If you’re planning to fence your property, you must familiarize yourself with the regulations that govern this matter. Although recently the laws related to setting up fences have become less restrictive, it’s still important to be aware of them, as violation could result in fines or even a directive to dismantle the fencing. The regulations pertaining to property fencing are outlined in the Building Law and the Spatial Planning and Development Act.
When is a Permit Required for Fencing?
Before erecting a fence, the property owner should ascertain whether a permit is needed. Otherwise, the relevant authority might mandate its removal. According to the building law, installing a fence higher than 2.2 meters requires approval from the architectural and building administration. A visit to the office is also necessary when the planned fence is to divide two areas with significant height differences. Notably, if the intended fence is a concrete retaining wall, its construction must be reported regardless of its height.
In all the mentioned cases, formalities should be settled at least 30 days before the planned construction start date. Otherwise, the authority might not manage to issue the permit in time, causing substantial construction delays. It’s worth mentioning that if you’re not putting up a new fence but simply renovating an existing one, you don’t need to notify the architectural and building administration.
What do Regulations Say About Fence Height?
Concerning fence height, remember that you’re obligated to report its construction when it’s intended to be over 2.2 meters tall. If you’re planning to install a low palisade or panel fence, there’s no impediment. The laws in the Building Law do not define a minimum height for fences surrounding properties. This is because erecting a fence is voluntary.
However, regulations closely govern the height of construction fences. Panels dividing a site from a road or adjacent plots must be at least 1.5 meters tall. The fence’s height is measured from ground level. To ensure maximum safety, every owner is obligated to enclose the construction site in a robust manner. Even a temporary fence must be stable to avoid endangering individuals in its vicinity. Violating the law related to enclosing construction sites can lead to fines, sometimes amounting to several hundred zlotys. More on this topic can be found in the article “Building a House? Remember the Fence,” available on our blog.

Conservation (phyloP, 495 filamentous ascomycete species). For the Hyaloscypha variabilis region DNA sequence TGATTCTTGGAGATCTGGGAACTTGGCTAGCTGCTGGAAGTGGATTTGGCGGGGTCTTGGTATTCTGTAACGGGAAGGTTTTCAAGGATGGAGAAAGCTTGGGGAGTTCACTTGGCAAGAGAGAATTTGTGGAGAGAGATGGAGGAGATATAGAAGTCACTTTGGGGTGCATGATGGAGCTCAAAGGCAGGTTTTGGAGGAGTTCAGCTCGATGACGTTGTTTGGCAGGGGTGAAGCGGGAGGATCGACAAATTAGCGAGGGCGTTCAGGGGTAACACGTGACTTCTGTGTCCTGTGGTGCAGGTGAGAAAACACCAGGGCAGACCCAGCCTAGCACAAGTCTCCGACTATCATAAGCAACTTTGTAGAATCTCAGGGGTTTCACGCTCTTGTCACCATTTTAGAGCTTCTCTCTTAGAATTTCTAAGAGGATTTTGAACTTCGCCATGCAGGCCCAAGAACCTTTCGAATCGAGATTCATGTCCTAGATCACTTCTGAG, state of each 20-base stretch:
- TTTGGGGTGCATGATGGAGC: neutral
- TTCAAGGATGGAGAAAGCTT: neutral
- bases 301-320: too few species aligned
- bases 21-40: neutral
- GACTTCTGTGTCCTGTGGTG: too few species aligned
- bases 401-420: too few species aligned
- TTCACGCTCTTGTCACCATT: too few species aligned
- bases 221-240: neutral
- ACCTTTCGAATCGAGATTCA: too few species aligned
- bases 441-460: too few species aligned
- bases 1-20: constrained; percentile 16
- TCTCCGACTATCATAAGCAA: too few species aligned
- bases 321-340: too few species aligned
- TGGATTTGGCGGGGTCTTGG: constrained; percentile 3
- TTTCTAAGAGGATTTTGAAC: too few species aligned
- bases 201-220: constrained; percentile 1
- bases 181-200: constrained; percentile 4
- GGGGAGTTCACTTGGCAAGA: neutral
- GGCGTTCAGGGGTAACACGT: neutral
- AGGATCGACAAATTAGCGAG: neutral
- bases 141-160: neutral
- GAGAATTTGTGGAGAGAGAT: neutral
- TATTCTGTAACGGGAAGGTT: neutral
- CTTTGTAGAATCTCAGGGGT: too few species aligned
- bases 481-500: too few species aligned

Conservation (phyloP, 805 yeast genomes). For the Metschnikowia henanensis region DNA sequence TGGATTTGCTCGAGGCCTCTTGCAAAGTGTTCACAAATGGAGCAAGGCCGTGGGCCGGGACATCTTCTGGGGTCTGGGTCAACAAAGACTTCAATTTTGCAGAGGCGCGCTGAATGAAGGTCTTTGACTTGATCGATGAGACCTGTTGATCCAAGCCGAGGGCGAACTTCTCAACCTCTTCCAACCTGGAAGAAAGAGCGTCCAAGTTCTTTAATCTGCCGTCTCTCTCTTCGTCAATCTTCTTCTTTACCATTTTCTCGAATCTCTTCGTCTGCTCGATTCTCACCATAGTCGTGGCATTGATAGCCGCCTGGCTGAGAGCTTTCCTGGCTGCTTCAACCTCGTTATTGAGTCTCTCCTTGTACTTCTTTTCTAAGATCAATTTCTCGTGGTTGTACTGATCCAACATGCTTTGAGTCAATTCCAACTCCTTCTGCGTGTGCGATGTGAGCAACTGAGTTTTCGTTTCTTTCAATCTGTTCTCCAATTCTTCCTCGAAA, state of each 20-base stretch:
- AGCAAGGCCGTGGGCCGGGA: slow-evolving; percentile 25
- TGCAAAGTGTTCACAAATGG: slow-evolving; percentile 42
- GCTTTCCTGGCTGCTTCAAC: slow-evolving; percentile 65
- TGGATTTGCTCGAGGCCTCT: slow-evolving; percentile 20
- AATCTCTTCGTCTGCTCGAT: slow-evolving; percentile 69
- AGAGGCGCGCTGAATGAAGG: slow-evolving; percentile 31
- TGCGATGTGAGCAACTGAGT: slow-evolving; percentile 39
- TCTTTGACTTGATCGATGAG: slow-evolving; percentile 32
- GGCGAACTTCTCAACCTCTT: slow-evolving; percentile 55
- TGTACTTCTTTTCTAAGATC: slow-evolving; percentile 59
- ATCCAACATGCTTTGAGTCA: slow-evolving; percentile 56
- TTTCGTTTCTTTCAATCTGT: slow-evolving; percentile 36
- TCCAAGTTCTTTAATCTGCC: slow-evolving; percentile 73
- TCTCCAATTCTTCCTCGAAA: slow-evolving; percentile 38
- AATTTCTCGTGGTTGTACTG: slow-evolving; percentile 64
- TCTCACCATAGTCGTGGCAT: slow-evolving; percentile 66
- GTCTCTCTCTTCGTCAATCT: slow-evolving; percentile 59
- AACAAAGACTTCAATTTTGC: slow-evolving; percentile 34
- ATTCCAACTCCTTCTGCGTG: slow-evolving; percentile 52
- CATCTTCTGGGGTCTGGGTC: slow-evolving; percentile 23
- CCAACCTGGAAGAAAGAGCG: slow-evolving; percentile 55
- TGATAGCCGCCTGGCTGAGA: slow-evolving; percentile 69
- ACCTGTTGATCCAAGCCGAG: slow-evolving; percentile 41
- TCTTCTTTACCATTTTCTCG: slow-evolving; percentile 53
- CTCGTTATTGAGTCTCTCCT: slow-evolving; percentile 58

Regulations Regarding Fence Finishing
The Building Law clearly regulates matters concerning fence finishing. After all, a fence should not only be aesthetically pleasing but also safe. When erecting a fence, ensure that it lacks sharp elements:
- A fence with a height below 1.8 meters must not be finished in a hazardous manner.
- You must know that a low fence must never be finished with barbed wire or shards of broken glass. This is to ensure the safety of pedestrians and even wild animals.
- The cover for bins must be set back from the property boundary by at least 2.2 meters.
Before constructing a fence, it’s advisable to check if there are separate regulations in your area specifying how the fence should look. According to the Spatial Planning and Development Act, the municipal council can establish rules and conditions for situating small architectural objects (…) and fences, including their dimensions, quality standards, and types of construction materials.
Opening a Gate and Driveway Gate – Regulations
An integral part of fencing is the gate and driveway gate. Regulations explicitly state that these must open exclusively inward, onto the property. Neither the fence nor any of its components should extend beyond the property boundary under any circumstances. If you’re planning to install a sliding gate, be aware that both the gate itself and the controlling mechanism must not be positioned beyond the property limits. It’s worth mentioning that according to regulations, the minimum width of a driveway gate for a single-family property should be 2.4 meters, and the width of a pedestrian gate should be 0.9 meters.
Fencing installation is a significant undertaking, so it’s wise to plan ahead. This way, you can secure the necessary approvals in time (for fences requiring notification). To expedite the fencing process, consider hiring a professional installation team. Experts will not only handle the dirty work but also provide guidance on choosing a fence that meets all legal requirements.